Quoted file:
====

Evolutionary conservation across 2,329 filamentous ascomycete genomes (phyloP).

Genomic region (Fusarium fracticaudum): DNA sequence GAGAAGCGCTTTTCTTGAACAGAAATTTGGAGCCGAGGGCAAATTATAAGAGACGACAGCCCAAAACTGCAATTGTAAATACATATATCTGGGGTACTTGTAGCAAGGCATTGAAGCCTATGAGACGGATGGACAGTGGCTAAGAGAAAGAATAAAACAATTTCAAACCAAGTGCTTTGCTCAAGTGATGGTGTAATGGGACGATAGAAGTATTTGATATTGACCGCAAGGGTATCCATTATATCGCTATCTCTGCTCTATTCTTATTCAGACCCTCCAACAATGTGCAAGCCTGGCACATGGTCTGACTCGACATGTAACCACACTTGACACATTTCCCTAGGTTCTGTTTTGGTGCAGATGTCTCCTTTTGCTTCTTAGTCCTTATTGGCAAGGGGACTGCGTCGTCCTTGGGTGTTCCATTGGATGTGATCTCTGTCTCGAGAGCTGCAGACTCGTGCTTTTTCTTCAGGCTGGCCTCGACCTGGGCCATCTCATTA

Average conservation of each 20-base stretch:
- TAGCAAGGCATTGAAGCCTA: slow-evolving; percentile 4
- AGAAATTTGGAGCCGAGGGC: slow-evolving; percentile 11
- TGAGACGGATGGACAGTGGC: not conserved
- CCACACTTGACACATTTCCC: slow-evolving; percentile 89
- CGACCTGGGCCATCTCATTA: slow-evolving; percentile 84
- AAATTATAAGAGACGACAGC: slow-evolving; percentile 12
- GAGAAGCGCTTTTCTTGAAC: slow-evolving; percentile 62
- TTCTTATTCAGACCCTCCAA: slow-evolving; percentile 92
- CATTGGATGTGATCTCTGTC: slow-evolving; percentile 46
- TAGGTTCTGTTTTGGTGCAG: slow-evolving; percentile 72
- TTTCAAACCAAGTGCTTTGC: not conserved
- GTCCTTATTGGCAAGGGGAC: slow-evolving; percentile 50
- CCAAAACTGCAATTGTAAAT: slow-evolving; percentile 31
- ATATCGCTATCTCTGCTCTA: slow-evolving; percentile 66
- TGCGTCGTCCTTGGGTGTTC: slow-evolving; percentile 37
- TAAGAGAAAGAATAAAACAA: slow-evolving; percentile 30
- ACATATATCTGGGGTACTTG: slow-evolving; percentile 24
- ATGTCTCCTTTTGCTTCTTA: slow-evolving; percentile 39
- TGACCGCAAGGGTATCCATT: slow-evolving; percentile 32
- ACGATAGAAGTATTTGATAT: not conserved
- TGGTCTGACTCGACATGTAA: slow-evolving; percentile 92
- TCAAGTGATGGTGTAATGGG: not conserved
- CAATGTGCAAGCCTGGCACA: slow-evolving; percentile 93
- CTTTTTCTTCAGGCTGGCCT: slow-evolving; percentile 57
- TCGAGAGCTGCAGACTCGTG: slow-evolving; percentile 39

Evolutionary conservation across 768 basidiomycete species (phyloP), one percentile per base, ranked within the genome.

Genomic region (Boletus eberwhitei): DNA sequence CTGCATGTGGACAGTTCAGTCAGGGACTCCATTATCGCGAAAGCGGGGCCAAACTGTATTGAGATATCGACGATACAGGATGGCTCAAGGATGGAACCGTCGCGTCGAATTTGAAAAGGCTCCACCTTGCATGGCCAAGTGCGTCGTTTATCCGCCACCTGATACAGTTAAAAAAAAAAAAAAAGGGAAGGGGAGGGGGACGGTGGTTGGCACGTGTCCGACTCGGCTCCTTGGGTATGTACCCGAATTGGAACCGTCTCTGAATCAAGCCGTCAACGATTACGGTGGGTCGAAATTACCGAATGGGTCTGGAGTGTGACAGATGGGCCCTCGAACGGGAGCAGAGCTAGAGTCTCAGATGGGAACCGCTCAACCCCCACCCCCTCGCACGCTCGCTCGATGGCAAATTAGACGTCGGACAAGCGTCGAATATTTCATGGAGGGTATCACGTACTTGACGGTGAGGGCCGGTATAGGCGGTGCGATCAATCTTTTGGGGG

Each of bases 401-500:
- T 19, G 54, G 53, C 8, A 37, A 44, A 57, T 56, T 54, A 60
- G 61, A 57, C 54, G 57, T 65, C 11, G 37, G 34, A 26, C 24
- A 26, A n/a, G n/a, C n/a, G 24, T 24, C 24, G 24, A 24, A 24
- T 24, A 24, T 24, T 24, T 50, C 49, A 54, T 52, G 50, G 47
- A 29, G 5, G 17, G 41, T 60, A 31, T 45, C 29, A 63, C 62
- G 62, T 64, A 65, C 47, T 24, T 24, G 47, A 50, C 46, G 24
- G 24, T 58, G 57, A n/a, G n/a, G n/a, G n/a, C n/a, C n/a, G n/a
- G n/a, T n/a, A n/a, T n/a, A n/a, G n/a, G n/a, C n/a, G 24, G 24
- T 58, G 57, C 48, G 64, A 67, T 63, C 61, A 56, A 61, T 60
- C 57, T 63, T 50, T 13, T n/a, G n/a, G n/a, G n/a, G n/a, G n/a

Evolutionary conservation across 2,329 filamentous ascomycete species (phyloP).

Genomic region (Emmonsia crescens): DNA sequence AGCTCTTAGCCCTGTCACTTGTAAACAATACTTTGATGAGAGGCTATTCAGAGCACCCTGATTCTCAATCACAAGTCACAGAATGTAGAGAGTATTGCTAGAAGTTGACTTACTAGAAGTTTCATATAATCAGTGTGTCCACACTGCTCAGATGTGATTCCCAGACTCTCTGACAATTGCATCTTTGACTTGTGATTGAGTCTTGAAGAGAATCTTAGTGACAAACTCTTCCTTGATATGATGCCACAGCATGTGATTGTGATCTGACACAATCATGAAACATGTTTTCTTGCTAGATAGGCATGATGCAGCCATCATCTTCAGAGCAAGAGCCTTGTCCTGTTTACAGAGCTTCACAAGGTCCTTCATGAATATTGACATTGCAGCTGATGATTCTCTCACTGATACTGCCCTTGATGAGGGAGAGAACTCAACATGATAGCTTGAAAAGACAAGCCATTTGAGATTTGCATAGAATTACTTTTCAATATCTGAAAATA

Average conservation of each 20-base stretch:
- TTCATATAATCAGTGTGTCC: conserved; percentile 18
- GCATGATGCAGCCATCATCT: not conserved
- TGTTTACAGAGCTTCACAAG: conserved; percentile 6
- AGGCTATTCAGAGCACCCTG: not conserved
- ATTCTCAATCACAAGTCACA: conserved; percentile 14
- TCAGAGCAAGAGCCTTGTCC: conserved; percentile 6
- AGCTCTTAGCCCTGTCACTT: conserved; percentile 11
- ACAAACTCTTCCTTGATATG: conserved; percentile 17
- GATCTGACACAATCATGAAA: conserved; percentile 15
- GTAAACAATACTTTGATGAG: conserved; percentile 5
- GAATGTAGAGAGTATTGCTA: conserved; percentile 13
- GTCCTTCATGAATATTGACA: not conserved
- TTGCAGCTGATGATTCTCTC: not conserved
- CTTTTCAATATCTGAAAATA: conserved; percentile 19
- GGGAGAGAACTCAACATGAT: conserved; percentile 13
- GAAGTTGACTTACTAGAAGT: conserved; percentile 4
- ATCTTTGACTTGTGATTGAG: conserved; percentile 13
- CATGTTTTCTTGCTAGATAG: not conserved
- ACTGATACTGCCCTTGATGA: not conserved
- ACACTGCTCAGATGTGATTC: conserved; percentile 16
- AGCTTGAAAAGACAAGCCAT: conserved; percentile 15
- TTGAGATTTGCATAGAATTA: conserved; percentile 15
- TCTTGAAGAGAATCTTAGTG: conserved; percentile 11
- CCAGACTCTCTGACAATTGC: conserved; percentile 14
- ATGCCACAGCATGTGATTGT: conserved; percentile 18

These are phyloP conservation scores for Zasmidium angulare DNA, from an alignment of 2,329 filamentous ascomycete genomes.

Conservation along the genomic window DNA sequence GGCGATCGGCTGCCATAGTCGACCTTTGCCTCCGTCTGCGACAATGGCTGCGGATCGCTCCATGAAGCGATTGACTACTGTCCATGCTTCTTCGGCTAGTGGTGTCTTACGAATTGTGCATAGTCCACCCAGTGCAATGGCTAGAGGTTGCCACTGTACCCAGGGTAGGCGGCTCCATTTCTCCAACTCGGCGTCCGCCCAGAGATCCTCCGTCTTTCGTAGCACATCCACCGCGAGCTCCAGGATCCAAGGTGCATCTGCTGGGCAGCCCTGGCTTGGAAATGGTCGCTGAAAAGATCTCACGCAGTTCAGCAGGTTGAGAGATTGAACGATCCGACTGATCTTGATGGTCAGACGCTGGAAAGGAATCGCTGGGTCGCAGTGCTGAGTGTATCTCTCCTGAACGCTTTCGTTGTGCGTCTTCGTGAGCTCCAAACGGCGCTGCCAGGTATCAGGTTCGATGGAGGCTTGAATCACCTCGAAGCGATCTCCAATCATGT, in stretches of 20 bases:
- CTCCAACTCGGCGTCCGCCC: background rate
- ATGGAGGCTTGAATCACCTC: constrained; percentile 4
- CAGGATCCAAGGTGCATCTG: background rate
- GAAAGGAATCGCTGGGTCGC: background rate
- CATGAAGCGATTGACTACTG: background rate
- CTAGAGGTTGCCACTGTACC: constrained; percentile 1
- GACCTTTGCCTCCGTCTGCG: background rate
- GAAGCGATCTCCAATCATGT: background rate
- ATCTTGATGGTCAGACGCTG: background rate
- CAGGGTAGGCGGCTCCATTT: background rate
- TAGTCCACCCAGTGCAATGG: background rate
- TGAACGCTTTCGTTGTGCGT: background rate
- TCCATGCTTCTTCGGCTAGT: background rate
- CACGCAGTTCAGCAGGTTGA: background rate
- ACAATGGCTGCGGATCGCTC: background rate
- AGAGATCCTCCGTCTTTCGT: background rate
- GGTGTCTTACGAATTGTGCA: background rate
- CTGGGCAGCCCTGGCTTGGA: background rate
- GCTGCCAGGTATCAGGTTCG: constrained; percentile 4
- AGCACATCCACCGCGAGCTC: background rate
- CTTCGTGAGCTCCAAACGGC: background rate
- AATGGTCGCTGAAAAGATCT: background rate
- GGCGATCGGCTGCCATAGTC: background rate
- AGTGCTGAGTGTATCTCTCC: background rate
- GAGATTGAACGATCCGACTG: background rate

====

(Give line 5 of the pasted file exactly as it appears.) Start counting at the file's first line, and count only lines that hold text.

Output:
- AGAAATTTGGAGCCGAGGGC: slow-evolving; percentile 11